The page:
Recipe Face-Off!

Recipe Face-Off: Corn Muffins

Corn Muffin Face-Off

Even back when sugar-crusted, store-bought muffins were something I ate regularly (when I cared about neither my waistline or a balanced meal), I would never go for the corn muffin. Chocolate chip? Yes. Blueberry? Definitely. But for some irrational reason the corn muffin always looked so nasty to me, so I never tried it. It wasn’t until recently when my boyfriend said he loved corn muffins that I came around. At first I was like what, why? And then I realized if I like cornbread there’s no reason why I wouldn’t like them in muffin form. It’s so weird how we just fear things we’ve never tried before.

I still have never bought a corn muffin, but I have been making good use of my Bob’s Red Mill Organic Medium Grind Cornmeal and making them myself. I like the medium grind for the slightly crunchy texture it gives my cornbread and corn muffins. I had been using Ina Garten’s corn muffin recipe (you know how I love Ina) until recently, when I came across Running to the Kitchen’s Strawberry Corn Muffins. Gina’s muffins don’t have wheat, table sugar, or dairy. I was really curious about them, so it was face-off time. I left out the strawberries to make the two recipes comparable. (Note: I called Gina’s muffins “paleo”, but they’re technically not paleo. “Wheat/sugar/dairy-free” just didn’t sound as catchy.)

Ina Garten’s Corn Muffins

Regular Corn Muffin

I don’t know if Ina has a giant muffin tin or what, but I got way more than 12 muffins out of this recipe! Other than that, these are wonderful. Sweet, crumbly, really high in calories…basically, everything a corn muffin should be.

Running to the Kitchen’s Corn Muffins

Paleo Corn Muffin

The last time I baked something wheat, sugar, and dairy-free, the result was tasty but barely resembled the original baked good it was based on. So I was really pleasantly surprised when I pulled these out of the oven and they looked a lot like the corn muffin we know and love, with crumbs and all. I was concerned about whether or not the coconut oil and almond meal would give the muffins a weird taste but, nope. They tasted like corn muffins but earthier with just a touch of sweetness.

Final Verdict

Running to the Kitchen’s corn muffins win, I can’t believe it! This is our first Recipe Face-Off where “the real thing” didn’t win. Running to the Kitchen’s muffins are much lower in calories and way cleaner with almond meal, almond milk, honey, coconut oil instead of wheat, dairy, and table sugar. The texture wasn’t compromised by the alternative ingredients either. But most importantly, I actually preferred the taste. I loved the earthiness of it and that it was much less sweet. These are actually muffins I can eat for breakfast! Sorry, Ina. I love you but I’m switching recipes.

Lunch and Dinner

I’m Obsessed With A Sardine Salad. No, Really.

Sardine salad with feta and avocado

The word “sardine” by itself is enough to put most people off. Pair “sardine” with “salad” and I know half of you are about to X out of this post. Wait! Give me a chance to tell you why you might want to start eating this surprisingly delicious salad. Hear me out.

I love sardines but I never quite know what to prepare them with. I actually got the inspiration for this salad from a fitness book. I’m a big fan on the Ben Greenfield Fitness Podcast, and one day decided to buy his book Get-Fit Guy’s Guide to Achieving Your Ideal Body (my Amazon affiliate link). While his podcasts and blog are AMAZING and he’s just a fountain of knowledge, I didn’t get too much out of this particular book. For one thing, I could never quite decide which body type I have, which is kind of a pre-requisite to achieving your ideal body. But the bigger problem is I looked at the workout plans and decided I would completely disregard them and keep doing what I’m doing. So, yeah. I did get one important thing out of this book: my new favorite salad. He talks about making a salad with greens, veggies, sardines, avocado, and feta. And that’s what I did.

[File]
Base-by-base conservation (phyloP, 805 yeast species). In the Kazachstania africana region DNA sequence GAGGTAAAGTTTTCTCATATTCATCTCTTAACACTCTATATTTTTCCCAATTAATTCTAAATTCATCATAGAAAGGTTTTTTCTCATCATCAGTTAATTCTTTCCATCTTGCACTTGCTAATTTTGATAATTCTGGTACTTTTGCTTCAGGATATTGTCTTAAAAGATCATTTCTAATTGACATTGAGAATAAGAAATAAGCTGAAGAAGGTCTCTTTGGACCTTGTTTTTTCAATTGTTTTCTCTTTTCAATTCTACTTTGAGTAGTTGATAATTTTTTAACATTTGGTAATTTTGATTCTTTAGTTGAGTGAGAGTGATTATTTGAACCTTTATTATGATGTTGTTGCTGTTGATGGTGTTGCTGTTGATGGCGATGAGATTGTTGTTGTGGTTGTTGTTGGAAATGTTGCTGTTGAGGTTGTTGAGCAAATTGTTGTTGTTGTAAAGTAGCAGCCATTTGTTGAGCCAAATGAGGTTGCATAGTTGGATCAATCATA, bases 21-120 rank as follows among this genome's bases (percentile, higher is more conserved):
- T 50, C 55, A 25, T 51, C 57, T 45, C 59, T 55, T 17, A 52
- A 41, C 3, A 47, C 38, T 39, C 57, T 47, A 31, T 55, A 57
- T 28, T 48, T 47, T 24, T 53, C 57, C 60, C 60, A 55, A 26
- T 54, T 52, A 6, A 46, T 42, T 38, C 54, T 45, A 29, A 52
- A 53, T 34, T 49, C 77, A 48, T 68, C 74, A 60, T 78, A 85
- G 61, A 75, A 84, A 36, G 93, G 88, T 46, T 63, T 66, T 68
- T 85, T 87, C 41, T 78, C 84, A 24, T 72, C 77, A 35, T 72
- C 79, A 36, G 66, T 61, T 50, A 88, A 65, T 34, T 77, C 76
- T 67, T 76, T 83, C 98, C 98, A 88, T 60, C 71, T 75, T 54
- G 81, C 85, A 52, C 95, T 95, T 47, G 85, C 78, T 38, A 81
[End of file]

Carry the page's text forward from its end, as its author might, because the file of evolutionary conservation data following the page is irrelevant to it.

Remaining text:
Sardines are like the win-win-win fish for me. They’re low in mercury, high in omega-3 fatty acids (as well as iron, calcium, and potassium), inexpensive, and sustainably-fished. Though fresh sardines taste better, canned sardines are good too. They’re really easy to find and not too high in sodium for a canned food. I suggest opting for sardines with bones rather than the skinless boneless type. The bones are soft enough to eat and you get more calcium that way. Aside from the sardines, this salad has so many nutrients and healthy fats, it’s almost obnoxious. But believe it or not, it tastes kinda awesome! All the ingredients come together really well creating a refreshing Mediterranean-flavored salad. OK, not sure if avocado is Mediterranean but, hey. You can never get enough avocado. The best part of this salad is that it’s stupid easy to make and takes like five minutes. It’s my new fast food.

Mediterranean sardine salad

Mediterranean Sardine Salad With Avocado
Makes 1 serving

1 can of sardines packed in olive oil (preferably including bones)
1/2 tablespoon balsamic vinegar
1 large handful spinach
1 tomato, sliced into 8 wedges
1/4 small red onion, thinly sliced
1 oz feta cheese, crumbled
1/2 ripe avocado, cut into cubed and scooped out of its skin
Squeeze of lemon juice (optional)

Open the can of sardines and pour one tablespoon of the olive oil in the can into a bowl. Slowly add the balsamic vinegar as you whisk furiously with a fork until you have an emulsified vinaigrette. Add the spinach, tomato, and red onion to the bowl and toss until the vinaigrette is evenly distributed. Roughly cut the sardines into big chunks in the can. Top your salad with the half the sardines (or all of them if you’re hungry), feta, avocado cubes, and a squeeze of lemon juice. Prepare to feel awesome.

Sardine Salad